This was published under the 2010 to 2015 Conservative and Liberal Democrat coalition government
David Cameron spoke about economic dynamism and democracy at Al Azhar University in April 2012.
Thank you. Selamat Pagi. As-Salāmu `Alaykum. It’s great to be here at Al Azhar University to celebrate your 60th anniversary this week, and to be here with you, the people who will shape the future of this country.
Indonesia, your country, is embarked on an extraordinary journey. In just over a decade you have begun a transformation that has taken my country and many others several centuries. You are forging an inspirational path from dictatorship to democracy. On the streets where there were once barricades and market stalls, there are now shopping malls and superhighways. In a city where once you could not speak your concerns, today you can speak them, you can write them, you can publish them, you can even tweet them in a country where more people use Twitter more intensively than any other nation on the planet. I don’t know whether that is a cause for congratulation or not. Where once the government denied human rights to its people, today it promotes them, not just here, but right around your region.
Together with this extraordinary political transformation has come an economic dynamism that has made this one of the fastest-growing countries anywhere in the world with a leadership role to match, helping to steer our global economy at the G20.
It is an economic dynamism that sums up why I’m here today with the biggest and most high-powered trade delegation Britain has ever brought to this region, here to do business with you, creating jobs and growth for both our countries. It is an economic dynamism which in less than two decades is forecast to propel your country into the top-six economies in the entire world. Right now this country, your country is one of the most exciting and dynamic places on our planet. You have made it that way. Saya salut dengan anda.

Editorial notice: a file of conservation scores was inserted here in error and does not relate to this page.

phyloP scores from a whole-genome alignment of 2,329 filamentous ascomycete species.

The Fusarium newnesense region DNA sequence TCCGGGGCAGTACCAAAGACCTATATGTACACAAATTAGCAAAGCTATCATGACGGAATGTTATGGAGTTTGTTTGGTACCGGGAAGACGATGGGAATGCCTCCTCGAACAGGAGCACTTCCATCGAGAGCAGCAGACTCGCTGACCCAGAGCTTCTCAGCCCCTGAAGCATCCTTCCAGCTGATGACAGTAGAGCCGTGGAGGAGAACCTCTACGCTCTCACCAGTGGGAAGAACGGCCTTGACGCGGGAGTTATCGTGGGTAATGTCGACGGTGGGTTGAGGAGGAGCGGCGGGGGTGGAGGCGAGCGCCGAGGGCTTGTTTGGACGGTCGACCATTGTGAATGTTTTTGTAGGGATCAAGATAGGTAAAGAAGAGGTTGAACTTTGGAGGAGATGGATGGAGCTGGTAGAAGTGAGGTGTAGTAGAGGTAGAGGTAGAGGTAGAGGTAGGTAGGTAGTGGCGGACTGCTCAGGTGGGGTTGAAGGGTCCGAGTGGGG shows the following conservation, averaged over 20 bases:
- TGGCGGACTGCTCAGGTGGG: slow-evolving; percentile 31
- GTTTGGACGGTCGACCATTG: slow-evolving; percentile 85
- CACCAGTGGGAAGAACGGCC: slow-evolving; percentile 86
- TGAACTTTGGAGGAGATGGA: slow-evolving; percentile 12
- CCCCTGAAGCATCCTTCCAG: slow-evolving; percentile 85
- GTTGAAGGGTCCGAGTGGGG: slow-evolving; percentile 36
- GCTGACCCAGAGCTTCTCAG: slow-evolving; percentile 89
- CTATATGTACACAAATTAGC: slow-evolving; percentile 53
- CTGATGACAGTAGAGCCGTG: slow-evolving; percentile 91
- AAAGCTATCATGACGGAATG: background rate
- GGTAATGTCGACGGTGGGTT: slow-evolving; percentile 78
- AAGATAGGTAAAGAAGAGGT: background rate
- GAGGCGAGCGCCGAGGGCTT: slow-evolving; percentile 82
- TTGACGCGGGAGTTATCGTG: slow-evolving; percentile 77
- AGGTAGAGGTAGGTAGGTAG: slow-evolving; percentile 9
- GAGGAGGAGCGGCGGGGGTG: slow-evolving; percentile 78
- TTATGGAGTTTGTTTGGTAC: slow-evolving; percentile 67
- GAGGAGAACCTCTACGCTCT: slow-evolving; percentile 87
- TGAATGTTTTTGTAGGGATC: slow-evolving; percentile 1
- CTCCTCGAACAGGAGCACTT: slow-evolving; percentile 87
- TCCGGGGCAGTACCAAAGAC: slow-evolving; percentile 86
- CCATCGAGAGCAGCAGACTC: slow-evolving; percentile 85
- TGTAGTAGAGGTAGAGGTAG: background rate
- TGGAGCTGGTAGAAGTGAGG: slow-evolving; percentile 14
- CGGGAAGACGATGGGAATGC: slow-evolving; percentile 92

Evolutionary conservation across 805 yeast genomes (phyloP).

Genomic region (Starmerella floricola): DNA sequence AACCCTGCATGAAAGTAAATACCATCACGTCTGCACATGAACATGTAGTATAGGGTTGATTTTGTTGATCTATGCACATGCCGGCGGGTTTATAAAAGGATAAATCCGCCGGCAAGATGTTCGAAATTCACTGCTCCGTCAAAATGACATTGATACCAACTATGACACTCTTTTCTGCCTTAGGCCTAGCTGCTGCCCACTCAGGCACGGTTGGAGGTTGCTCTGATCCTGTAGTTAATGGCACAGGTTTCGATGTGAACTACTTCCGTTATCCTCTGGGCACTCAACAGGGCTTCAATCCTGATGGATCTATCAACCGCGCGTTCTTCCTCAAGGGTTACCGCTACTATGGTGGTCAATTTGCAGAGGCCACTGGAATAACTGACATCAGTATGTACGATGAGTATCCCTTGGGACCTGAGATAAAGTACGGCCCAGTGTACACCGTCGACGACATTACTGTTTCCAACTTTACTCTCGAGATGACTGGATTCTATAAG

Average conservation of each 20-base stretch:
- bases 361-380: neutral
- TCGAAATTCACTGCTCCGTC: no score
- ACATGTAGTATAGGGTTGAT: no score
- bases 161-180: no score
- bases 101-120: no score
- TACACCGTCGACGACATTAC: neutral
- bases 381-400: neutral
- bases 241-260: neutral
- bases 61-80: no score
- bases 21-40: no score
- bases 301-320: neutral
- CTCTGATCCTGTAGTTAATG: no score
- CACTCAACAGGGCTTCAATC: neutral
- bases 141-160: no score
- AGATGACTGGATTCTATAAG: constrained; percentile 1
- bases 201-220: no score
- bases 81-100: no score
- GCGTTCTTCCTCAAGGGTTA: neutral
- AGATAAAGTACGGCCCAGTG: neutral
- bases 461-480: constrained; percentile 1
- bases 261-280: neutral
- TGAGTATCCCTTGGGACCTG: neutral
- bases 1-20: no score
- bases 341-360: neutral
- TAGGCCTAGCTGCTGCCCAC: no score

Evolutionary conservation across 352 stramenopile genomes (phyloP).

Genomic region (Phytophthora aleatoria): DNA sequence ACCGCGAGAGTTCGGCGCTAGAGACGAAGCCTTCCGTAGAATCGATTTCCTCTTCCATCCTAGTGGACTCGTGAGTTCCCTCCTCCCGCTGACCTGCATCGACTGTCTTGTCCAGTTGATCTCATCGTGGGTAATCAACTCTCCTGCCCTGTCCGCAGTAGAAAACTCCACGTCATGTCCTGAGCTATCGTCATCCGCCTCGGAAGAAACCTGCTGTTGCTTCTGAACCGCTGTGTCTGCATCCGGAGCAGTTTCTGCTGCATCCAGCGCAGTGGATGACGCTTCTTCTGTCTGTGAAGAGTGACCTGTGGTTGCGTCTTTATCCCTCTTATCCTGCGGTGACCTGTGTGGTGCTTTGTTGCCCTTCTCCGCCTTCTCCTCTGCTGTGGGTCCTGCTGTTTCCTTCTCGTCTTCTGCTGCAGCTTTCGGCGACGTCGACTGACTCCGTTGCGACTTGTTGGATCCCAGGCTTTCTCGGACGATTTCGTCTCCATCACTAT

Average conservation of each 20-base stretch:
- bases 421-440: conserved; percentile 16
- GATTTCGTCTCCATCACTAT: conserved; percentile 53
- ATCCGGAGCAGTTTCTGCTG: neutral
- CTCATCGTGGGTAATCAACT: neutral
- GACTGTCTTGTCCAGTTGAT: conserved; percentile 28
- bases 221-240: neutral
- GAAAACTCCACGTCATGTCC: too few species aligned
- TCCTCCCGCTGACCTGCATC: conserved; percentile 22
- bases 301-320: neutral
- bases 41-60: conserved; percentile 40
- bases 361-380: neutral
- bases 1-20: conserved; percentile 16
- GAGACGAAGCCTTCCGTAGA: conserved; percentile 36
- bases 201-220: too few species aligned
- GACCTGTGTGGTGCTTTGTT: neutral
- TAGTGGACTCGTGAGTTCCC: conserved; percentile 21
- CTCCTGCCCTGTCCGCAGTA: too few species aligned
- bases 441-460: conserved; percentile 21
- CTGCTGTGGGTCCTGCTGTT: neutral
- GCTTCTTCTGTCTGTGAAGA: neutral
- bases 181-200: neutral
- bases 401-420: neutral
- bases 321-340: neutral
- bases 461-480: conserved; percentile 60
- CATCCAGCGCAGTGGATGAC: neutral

Now, as you know, the journey has not always been easy. Just ten years ago Bali suffered one of the most horrific terrorist attacks in history; 202 people died, including 38 Indonesians. People of 23 other nationalities were also killed including 88 Australians and 28 British people. One of them, Jonathan Ellwood, was the brother of a Member of Parliament in my party. And the memorial in London with 202 carved doves is just outside Downing Street, the official residence of the Prime Minister.
The attack on Bali was an attack on the world and it taught us just how the security of our countries is so inevitably intertwined. Because just like 9/11 in America and 7/7 in London, we were attacked by a group of people who wanted to set Islam at odds with the West and use a warped version of their religion to justify a campaign of hatred and violence. They threatened the safety and security of us all.
In the gravity of that fateful moment here in 2002, Indonesian resilience was tested. And let’s be honest, some around the world even questioned whether Indonesia might face a bleak dead-end choice between extremism on the one hand and a return to dictatorship on the other. Whether to ensure stability in the face of this attack, Indonesia might have to turn the clock back.
And that is what makes what you are achieving all the more remarkable, because what Indonesia is showing is that it is possible to develop a democracy and a modern economy that neither compromises people’s security nor their ability to practise their religion. Indeed, far from endangering safety, prosperity and religious identity, it is democracy that helps to ensure them. And this had huge implications for others around the world seeking the same fundamental freedoms in places like Egypt, Iran and Syria.